Johnson then addresses a cluster of issues around wealth creation, welfare and socialism. In suggesting that God delights in wealth creation, he is drawing on one strand of Old Testament theology—that God is the source of blessing and abundance—but rather by-passing at least two others. The Wisdom tradition in Scripture raises some significant questions about the correlation between wealth and blessing, and the theme that ‘The earth is the Lord’s, and everything in it’ (Ps 24.1) which leads to the idea of human stewardship of resources offers a strong argument against the idea of permanent human ownership—and the Jubilee principle of restoring land to ancestral families expresses this tangibly. Johnson’s protest against the idea of structured welfare organised by the state doesn’t have much in the way of a theological justification, but is much more a reflection of American resistance to state control rooted in the individualism of both the Puritans and the privateers who were its founders. Engagement in structured social action has been a striking hallmark of evangelicals in the UK for the last couple of decades—though Christians who support welfare provision often have little to say about the destructive force of the dependency culture that it creates.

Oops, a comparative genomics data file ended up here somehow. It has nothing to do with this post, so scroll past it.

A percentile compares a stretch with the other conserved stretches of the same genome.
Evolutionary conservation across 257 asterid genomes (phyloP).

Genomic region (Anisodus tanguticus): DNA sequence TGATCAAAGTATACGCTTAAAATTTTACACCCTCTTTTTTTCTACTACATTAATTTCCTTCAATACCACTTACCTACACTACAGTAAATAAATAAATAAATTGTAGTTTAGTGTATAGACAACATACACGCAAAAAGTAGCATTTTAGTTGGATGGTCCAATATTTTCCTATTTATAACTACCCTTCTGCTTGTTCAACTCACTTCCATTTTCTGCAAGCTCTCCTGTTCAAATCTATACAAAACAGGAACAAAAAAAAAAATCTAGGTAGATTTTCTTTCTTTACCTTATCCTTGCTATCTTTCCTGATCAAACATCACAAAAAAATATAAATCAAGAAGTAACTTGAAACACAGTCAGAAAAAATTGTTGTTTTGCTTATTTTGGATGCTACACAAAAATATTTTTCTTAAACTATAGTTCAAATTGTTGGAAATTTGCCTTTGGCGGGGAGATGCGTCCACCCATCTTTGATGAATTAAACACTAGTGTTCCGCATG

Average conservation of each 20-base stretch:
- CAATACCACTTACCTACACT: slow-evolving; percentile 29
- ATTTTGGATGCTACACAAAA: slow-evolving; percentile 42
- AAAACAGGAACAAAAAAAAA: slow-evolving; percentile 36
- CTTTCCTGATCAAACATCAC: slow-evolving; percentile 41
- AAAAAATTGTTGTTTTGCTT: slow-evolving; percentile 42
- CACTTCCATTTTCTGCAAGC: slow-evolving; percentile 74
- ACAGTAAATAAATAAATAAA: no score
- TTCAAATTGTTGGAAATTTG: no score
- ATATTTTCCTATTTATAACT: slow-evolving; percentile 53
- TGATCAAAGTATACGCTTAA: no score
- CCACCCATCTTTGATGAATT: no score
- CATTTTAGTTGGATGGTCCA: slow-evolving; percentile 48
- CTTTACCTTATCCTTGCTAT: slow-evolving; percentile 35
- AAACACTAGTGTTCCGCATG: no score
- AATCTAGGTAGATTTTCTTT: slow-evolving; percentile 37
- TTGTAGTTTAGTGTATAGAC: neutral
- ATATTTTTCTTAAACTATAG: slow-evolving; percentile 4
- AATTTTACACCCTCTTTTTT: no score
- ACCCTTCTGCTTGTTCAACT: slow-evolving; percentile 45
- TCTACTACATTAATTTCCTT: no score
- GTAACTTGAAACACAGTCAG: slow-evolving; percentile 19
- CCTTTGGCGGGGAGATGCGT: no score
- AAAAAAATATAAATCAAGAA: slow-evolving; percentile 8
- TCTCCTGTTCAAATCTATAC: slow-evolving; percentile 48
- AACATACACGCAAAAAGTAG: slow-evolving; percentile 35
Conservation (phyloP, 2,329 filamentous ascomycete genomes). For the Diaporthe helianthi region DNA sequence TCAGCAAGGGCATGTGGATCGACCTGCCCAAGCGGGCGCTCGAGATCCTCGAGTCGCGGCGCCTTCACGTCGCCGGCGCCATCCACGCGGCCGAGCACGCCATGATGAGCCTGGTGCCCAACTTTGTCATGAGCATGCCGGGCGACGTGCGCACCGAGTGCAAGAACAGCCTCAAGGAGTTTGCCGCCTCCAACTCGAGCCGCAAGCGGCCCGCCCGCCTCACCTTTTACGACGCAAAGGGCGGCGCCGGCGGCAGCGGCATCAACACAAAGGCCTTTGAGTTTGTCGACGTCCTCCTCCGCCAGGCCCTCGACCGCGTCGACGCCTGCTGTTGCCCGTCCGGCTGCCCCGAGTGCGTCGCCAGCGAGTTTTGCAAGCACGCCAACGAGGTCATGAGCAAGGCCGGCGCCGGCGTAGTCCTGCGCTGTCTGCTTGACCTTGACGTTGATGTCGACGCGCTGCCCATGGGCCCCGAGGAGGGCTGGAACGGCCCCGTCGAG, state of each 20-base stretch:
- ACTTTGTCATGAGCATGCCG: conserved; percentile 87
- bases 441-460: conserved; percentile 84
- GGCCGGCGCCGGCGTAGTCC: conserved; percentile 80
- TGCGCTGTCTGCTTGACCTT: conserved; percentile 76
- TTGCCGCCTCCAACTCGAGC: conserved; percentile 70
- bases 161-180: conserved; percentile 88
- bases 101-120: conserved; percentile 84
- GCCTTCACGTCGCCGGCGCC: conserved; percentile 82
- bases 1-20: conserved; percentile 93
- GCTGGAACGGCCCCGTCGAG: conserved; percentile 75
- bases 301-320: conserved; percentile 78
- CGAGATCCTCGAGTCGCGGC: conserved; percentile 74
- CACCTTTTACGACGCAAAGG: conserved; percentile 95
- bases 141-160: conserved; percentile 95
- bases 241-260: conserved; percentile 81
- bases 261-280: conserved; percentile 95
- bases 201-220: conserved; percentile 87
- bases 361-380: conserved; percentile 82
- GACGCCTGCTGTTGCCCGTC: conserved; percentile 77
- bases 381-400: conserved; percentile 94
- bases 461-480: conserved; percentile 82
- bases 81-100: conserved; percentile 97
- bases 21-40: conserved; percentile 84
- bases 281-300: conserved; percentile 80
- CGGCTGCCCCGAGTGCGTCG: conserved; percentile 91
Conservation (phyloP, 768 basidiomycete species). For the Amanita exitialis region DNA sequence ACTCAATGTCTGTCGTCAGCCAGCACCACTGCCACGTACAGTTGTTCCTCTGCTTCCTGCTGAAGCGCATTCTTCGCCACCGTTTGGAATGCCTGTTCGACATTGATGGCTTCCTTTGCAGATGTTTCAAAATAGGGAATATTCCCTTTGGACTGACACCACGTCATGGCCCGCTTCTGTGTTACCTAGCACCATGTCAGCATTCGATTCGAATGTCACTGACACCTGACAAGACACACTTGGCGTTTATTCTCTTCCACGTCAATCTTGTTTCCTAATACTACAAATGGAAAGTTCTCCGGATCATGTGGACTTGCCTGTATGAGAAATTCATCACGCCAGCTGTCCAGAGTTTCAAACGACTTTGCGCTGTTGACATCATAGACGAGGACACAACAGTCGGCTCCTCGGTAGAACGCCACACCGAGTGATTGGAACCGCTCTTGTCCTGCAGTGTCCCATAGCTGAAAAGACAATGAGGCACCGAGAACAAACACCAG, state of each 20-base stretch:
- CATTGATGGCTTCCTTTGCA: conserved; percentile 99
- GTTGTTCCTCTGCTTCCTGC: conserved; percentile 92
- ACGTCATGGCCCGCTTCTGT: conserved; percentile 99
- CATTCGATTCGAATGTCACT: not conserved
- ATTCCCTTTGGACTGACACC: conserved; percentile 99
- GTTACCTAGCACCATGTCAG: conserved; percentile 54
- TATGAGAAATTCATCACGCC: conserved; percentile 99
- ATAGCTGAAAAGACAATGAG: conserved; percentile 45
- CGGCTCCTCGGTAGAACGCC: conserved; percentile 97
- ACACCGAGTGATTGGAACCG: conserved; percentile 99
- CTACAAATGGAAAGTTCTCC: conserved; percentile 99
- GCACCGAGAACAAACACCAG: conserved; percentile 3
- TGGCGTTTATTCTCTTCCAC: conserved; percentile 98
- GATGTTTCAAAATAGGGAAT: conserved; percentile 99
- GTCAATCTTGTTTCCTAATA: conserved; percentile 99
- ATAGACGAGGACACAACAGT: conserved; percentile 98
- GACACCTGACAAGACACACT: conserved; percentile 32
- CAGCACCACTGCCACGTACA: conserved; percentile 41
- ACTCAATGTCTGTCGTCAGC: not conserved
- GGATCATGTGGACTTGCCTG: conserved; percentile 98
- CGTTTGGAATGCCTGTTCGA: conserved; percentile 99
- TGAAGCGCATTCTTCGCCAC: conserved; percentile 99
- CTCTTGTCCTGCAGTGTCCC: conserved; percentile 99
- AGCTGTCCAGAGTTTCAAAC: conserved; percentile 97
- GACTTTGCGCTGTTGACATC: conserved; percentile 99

Johnson’s comments on honesty and propriety sound hollow to most on this side of the pond; given that Trump has contradicted himself on every major area of policy, including in his views of Hillary Clinton, it is really hard to know what this kind of concern actually means. Alastair Roberts, who explores in an earlier post here the concerns about liberal ideology behind Christian support for Trump, also suggests some questions that need serious reflection:
1. What do I believe will happen to the credibility and moral authority of Christians who support voting for Donald Trump?
2. Is Trump someone with a track record of being faithful to his promises and of loyalty to others when things get tough?
3. What bearing does Trump’s personal morality have upon his suitability for office? (…and seven others)
Johnson appears to be taking a Christian Zionist view of Israel, something that is hotly contested amongst evangelicals in the UK, and which I think is based on a misreading of the promises of the land in the Old and New Testaments. In claiming that ‘the one who blesses Israel is blessed by the Lord’ he fails to notice that Paul uses the term ‘Israel of God’ to refer to followers of Jesus (Gal 6.16).